Art Busan, the second largest art fair in Korea in terms of total sales as of 2018, successfully wrapped up its eighth edition Sunday with more international participants.
A total of 164 galleries from 17 countries took part in the art fair held in BEXCO in Busan, including a few galleries operated by Koreans overseas, playing an important role in promoting Korean art internationally while introducing lesser-known artists to Korean collectors.
Aya Ben Ron's relief on plywood 〈7 Sisters ― Shift 2〉 was put on sale by the gallery. Ben Ron represented Israel at the Venice Biennale 2019, showcasing 〈Field Hospital X〉, an installation to cure social illness. Aando Fine Art also presented works by Dragos Badita, Esther Tielemans, Hansjorg Schneider and Sławomir Elsner.
Byun has been actively introducing Korean artist to the European art scene, holding solo and group exhibitions of Nam, Choi Jeong-hwa, Lee Lee-nam and KDK, also known as Kim Do-kyun at the Berlin gallery.
"It takes a while to establish Korean artists in Europe as Westerners do not know where this new type of art popped up. Koreans are well aware of Western art history, but most European art connoisseur do not understand why Lee Bul makes airship-like installations or Suh Do-ho creates sheer fabric sculptures of houses even though they are the most famous among Korean contemporary artists," Byun said.
The director said it was important to present Korean art steadily to gain visible results.
"Once is not enough. As I have introduced Korean artists consistently through solo and group exhibitions, their works have begun to sell and collectors' interest in them emerged," Byun said.
Among them, Nam's works are headliners for the gallery's booth at Art Busan. The artist is best known for his geometrical abstract works, which are in between sculptures and paintings as Nam creates line reliefs on canvas.
The Daegu-based artist will soon hold his solo show 《Gesture in Space》 at the Ludwig Museum Koblenz in Koblenz, Germany, starting June 15.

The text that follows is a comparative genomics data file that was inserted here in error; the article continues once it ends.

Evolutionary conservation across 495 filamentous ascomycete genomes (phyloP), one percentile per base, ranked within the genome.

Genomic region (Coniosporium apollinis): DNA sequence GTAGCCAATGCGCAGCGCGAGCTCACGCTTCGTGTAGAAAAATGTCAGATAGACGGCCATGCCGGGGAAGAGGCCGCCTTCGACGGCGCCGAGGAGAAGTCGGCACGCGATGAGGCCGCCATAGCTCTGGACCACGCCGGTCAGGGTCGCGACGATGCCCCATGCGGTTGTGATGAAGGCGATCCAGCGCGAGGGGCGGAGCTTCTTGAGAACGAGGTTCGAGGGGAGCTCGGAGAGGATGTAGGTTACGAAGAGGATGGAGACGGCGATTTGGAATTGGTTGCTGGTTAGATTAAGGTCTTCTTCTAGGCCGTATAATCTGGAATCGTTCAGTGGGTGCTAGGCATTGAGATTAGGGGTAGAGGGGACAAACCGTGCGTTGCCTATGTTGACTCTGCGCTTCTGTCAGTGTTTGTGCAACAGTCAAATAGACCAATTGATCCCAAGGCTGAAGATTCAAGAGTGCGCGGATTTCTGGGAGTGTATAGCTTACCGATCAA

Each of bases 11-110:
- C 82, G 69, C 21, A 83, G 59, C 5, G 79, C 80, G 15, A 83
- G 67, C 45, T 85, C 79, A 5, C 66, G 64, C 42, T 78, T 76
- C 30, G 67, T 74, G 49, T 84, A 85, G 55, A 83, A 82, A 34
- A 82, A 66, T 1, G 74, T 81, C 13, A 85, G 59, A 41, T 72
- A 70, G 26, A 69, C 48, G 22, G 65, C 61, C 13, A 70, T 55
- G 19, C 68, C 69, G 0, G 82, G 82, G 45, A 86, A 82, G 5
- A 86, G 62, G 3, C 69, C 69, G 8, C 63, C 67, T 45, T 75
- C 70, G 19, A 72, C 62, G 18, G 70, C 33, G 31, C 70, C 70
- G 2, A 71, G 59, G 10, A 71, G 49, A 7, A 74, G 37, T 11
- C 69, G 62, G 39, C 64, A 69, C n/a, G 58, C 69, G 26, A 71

"This is the first time for Nam to hold a solo exhibition at a museum abroad. We have high expectations for the Ludwig Museum exhibit, as our effort to establish international acclaim for Nam is starting to pay off," Byun said.
Shin Gallery, based in New York, took part in the art fair for the Projects section with Swedish artist Andreas Emenius. Emenius presented "Living Sculptures" performance Saturday, attracting Busan's art lovers to his works explored the juxtaposition between movement and stillness.
Shin Hong-gyu, director of Shin Gallery, also showcased works by late artists Lars Erik Falk (1922-2018), Carla Prina (1911-2008), Stephen Antonakos (1926-2013) and Ted Stamm (1944-1984). Such selection reflects Shin's intention to rediscover and shed light on forgotten, but notable artists.
"Before I started the gallery business, I was more interested in Impressionism than contemporary art. However, as I met living artists and listened to them, it opened a new world to me," Shin told The Korea Times.
"I think that the range of works presented Korean galleries and acquired by Korean collectors is relatively narrow. I actively take part in Korean art fairs to offer works of the artists who are not famous now, but will become well-known here soon. Emenius' works are introduced in Korea for the first time, but he is having a big solo exhibition at Nikolaj Kunsthal in Copenhagen, Denmark."
Shin said Swedish artist Falk's sculptures on view are from the 1950s, but they are very modern and important examples of concrete art and he unveiled them in Busan before an exhibit in New York.
"It is rewarding when young artists I supported make their way to Venice Biennale. Lee Keun-min, one of the artists represented by Shin Gallery, is even better known abroad than Korea," Shin said.